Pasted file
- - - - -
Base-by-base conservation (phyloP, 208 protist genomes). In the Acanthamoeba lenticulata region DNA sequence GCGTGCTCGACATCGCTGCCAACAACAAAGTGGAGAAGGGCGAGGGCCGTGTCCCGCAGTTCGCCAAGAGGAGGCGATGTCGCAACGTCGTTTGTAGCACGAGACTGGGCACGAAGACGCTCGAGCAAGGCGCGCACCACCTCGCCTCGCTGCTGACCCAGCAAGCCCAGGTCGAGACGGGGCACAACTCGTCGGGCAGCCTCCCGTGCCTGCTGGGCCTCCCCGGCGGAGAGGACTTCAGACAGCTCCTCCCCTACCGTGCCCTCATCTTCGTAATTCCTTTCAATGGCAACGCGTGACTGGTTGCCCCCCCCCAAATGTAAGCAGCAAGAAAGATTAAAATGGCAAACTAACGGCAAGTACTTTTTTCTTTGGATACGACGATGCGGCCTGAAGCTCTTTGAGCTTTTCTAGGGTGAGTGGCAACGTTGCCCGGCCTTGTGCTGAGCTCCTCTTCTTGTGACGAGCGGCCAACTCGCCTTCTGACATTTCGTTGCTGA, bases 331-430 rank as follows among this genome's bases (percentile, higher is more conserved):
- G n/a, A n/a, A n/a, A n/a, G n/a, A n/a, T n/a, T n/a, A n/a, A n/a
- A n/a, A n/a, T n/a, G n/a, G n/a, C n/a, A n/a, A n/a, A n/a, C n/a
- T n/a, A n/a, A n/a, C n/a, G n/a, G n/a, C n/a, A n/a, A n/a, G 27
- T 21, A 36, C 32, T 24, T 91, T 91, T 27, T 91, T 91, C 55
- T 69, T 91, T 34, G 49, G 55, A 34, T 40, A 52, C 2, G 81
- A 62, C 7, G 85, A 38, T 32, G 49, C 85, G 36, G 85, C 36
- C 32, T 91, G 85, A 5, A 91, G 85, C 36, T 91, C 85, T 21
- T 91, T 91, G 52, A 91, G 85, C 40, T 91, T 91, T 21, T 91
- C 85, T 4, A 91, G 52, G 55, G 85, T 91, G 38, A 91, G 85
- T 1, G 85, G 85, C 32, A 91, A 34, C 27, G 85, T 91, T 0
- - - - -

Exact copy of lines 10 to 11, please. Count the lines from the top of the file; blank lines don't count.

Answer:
- C 85, T 4, A 91, G 52, G 55, G 85, T 91, G 38, A 91, G 85
- T 1, G 85, G 85, C 32, A 91, A 34, C 27, G 85, T 91, T 0